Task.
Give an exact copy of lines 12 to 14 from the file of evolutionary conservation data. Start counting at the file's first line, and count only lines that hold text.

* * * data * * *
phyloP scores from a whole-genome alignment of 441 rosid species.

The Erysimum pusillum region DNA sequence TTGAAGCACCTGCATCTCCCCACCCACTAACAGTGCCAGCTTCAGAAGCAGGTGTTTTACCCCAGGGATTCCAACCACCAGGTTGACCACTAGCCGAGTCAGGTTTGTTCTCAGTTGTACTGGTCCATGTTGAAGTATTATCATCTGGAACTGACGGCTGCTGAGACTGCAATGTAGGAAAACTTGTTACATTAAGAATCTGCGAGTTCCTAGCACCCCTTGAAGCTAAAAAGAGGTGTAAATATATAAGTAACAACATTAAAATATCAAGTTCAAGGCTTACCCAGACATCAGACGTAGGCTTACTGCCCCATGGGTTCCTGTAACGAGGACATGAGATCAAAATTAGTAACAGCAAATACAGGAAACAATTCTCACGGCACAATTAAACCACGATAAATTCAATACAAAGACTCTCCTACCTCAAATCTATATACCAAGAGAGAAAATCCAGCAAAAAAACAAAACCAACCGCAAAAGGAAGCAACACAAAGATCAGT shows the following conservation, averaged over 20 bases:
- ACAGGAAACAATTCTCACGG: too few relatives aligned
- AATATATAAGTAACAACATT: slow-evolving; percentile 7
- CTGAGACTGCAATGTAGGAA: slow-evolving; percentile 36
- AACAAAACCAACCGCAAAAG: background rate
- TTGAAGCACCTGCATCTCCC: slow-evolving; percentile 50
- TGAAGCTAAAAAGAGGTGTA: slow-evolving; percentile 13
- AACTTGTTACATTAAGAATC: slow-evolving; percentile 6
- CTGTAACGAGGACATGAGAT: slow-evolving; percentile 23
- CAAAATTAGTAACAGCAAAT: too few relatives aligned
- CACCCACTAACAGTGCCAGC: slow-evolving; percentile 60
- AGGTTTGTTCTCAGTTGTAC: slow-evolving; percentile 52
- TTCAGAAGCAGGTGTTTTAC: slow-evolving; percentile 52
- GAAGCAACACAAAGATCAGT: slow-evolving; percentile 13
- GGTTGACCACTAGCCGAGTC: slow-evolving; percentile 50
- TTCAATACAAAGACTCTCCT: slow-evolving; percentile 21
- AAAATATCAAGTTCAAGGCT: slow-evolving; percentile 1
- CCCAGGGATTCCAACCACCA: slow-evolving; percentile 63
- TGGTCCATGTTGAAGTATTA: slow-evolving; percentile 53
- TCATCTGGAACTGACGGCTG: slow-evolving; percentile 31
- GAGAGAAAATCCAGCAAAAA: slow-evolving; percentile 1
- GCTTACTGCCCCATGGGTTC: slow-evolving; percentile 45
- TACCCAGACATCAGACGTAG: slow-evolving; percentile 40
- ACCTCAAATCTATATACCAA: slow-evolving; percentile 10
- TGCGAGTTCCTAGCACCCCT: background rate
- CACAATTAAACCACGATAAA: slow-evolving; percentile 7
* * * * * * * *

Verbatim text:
- CACCCACTAACAGTGCCAGC: slow-evolving; percentile 60
- AGGTTTGTTCTCAGTTGTAC: slow-evolving; percentile 52
- TTCAGAAGCAGGTGTTTTAC: slow-evolving; percentile 52